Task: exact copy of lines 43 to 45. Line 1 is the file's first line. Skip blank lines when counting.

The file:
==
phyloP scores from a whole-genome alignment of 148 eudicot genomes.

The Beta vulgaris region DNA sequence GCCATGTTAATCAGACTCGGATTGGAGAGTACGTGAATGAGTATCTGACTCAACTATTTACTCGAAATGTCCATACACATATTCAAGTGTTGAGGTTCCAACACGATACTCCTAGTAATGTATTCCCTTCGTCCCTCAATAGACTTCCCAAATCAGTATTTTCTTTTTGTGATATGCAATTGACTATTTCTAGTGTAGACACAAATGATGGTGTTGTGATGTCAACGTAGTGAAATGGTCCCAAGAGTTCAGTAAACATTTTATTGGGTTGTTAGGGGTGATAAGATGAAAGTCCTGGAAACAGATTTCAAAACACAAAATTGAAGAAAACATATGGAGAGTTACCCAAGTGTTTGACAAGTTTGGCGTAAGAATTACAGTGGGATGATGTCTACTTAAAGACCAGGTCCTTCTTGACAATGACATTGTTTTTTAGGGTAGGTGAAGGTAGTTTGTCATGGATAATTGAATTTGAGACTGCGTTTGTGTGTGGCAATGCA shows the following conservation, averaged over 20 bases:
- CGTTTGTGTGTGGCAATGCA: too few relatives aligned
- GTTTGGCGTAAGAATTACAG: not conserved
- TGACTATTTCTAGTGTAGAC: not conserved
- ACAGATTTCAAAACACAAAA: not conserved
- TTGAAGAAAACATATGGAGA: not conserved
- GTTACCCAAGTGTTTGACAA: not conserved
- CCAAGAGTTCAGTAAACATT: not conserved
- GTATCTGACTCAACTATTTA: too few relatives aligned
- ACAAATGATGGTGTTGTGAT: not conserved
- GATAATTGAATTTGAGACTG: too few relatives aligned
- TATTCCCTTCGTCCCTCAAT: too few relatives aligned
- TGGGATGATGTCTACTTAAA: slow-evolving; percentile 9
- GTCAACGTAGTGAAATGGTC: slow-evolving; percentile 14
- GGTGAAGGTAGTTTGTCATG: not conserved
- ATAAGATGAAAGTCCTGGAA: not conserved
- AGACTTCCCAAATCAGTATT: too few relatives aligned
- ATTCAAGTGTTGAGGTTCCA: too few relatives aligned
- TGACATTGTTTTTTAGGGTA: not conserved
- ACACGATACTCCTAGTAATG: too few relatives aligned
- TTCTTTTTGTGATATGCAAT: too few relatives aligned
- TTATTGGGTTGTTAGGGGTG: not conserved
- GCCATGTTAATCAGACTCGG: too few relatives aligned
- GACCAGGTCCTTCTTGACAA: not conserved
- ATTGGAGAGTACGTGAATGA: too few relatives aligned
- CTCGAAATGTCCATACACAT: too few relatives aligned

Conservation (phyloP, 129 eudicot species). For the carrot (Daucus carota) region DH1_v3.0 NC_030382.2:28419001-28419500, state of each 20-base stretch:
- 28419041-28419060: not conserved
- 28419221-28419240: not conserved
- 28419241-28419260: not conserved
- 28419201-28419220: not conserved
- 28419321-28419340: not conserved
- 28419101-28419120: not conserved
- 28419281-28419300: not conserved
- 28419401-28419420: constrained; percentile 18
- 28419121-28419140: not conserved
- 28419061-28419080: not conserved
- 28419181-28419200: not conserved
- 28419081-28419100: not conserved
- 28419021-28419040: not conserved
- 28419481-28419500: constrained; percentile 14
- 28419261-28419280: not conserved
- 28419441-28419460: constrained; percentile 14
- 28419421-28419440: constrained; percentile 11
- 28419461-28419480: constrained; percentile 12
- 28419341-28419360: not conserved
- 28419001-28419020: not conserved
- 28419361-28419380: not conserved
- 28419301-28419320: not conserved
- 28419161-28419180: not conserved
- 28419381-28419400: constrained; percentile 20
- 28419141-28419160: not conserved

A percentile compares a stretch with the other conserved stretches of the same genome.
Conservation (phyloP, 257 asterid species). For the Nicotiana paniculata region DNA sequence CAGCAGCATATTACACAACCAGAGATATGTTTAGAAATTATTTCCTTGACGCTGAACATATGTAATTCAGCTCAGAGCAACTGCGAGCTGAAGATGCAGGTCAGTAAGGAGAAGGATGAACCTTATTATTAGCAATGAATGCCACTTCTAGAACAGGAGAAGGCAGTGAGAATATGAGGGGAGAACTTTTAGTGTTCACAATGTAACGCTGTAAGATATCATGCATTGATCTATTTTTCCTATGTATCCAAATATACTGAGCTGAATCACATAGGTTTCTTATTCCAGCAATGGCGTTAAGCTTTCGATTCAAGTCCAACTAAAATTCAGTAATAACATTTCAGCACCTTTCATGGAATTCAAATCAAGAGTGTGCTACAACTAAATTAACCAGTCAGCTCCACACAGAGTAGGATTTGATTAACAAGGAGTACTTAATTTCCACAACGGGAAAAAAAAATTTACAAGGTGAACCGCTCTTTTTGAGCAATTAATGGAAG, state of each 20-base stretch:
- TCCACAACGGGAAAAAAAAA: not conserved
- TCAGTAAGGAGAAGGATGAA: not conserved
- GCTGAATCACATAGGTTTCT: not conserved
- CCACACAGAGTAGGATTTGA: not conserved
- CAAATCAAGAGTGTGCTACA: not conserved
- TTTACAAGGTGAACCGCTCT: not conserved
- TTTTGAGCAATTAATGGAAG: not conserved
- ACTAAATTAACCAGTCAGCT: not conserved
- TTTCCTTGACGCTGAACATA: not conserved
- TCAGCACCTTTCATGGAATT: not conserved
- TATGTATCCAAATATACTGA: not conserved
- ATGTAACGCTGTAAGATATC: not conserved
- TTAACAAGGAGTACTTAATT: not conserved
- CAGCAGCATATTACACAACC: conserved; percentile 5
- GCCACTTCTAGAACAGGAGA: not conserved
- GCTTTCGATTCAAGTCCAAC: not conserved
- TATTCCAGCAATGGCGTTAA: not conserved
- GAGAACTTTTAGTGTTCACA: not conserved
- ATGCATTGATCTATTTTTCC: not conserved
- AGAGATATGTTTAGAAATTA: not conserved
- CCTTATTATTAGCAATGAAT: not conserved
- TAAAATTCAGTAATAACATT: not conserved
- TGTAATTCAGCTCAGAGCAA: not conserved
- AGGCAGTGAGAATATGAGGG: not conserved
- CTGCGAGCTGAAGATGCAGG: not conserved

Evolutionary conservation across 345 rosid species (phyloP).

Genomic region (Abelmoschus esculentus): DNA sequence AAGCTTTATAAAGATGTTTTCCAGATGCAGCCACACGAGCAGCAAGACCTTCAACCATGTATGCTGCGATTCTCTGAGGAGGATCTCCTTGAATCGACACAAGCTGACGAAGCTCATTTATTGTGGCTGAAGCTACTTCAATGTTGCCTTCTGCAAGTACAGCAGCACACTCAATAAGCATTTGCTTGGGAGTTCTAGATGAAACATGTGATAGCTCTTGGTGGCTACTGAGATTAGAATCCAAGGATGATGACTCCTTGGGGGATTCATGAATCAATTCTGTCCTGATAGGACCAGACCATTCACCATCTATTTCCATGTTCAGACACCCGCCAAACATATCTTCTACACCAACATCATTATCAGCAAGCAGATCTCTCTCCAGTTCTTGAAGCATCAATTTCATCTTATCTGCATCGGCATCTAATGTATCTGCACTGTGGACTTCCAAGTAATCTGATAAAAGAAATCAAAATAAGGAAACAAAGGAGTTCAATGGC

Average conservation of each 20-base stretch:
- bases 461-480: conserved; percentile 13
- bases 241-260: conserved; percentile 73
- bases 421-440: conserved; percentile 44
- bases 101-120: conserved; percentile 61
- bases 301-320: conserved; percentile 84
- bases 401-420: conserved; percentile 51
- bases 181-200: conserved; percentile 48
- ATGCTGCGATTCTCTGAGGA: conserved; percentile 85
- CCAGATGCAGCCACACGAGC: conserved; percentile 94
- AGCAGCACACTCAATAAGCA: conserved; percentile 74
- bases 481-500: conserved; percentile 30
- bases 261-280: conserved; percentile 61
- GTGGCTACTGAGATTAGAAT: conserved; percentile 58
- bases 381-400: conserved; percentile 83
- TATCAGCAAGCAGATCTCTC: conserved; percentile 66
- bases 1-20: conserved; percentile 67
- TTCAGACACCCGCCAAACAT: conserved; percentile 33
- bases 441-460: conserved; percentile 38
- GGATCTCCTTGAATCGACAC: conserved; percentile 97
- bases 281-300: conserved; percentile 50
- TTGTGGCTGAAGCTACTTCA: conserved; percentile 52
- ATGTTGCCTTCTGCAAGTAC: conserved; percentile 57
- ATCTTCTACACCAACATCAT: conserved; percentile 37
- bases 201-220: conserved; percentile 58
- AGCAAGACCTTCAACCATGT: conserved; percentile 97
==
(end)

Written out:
- 28419261-28419280: not conserved
- 28419441-28419460: constrained; percentile 14
- 28419421-28419440: constrained; percentile 11